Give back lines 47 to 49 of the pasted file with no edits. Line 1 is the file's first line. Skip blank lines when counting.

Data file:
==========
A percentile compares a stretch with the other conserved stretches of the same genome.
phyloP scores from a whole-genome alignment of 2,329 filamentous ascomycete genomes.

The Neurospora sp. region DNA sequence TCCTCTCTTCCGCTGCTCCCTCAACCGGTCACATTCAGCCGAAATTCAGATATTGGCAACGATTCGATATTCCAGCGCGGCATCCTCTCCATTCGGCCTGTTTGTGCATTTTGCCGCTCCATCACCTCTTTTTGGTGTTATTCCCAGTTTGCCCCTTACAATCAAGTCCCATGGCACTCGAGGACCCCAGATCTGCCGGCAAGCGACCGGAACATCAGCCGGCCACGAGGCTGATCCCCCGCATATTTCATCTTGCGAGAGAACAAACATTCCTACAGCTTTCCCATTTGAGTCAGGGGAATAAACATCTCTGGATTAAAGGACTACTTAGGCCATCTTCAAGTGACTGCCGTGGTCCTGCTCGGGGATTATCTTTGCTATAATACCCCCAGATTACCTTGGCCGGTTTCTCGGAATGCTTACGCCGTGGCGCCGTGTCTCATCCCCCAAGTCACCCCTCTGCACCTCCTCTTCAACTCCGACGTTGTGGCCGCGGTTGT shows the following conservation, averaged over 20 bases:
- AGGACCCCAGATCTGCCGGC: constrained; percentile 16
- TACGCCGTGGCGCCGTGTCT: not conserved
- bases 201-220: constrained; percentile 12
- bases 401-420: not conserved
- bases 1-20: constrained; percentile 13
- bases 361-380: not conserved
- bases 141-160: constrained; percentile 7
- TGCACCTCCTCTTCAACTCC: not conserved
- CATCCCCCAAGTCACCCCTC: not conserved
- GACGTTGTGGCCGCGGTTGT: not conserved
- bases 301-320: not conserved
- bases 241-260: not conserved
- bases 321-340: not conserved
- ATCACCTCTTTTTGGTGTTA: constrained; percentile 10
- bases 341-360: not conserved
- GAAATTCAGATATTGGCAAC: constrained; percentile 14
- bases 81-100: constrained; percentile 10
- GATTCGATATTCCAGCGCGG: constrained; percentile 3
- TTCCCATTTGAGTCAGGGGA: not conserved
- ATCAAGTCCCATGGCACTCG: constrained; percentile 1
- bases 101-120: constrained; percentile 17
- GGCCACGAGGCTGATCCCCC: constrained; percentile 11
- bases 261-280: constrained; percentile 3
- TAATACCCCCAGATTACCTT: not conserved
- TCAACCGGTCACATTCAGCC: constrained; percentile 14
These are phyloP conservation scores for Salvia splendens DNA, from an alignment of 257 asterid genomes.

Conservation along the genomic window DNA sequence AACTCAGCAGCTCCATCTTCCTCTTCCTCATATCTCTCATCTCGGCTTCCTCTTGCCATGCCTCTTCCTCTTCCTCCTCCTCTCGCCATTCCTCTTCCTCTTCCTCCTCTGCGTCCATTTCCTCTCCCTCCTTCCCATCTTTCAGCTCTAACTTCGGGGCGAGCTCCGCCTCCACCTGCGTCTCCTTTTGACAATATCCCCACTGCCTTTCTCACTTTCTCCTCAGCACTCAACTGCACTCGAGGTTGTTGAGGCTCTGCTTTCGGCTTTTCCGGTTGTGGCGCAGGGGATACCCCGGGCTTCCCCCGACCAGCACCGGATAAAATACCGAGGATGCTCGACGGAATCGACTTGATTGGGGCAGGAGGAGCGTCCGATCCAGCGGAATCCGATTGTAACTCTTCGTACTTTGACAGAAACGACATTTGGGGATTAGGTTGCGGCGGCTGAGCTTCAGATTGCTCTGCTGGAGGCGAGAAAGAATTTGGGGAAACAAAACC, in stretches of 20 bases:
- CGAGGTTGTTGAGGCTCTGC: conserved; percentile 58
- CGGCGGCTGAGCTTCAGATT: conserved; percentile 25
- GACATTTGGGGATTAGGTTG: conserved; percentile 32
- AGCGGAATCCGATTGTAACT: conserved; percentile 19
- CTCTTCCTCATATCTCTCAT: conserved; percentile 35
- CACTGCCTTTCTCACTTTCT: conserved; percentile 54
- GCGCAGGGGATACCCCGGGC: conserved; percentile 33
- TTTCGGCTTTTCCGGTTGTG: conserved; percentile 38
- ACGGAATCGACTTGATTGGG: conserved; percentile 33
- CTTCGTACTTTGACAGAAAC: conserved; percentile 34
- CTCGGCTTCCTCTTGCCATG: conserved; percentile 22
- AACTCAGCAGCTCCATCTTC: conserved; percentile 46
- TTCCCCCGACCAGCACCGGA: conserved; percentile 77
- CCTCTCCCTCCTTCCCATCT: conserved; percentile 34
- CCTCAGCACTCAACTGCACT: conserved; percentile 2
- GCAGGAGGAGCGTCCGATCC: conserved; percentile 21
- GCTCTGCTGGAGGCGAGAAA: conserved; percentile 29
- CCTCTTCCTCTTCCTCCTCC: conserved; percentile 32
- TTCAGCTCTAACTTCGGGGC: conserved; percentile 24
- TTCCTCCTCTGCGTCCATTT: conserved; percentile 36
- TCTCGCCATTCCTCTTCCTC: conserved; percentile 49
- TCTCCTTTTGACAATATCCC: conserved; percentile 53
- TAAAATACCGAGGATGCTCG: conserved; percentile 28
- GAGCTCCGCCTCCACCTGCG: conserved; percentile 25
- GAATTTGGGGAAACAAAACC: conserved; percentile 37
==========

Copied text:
- GCTCTGCTGGAGGCGAGAAA: conserved; percentile 29
- CCTCTTCCTCTTCCTCCTCC: conserved; percentile 32
- TTCAGCTCTAACTTCGGGGC: conserved; percentile 24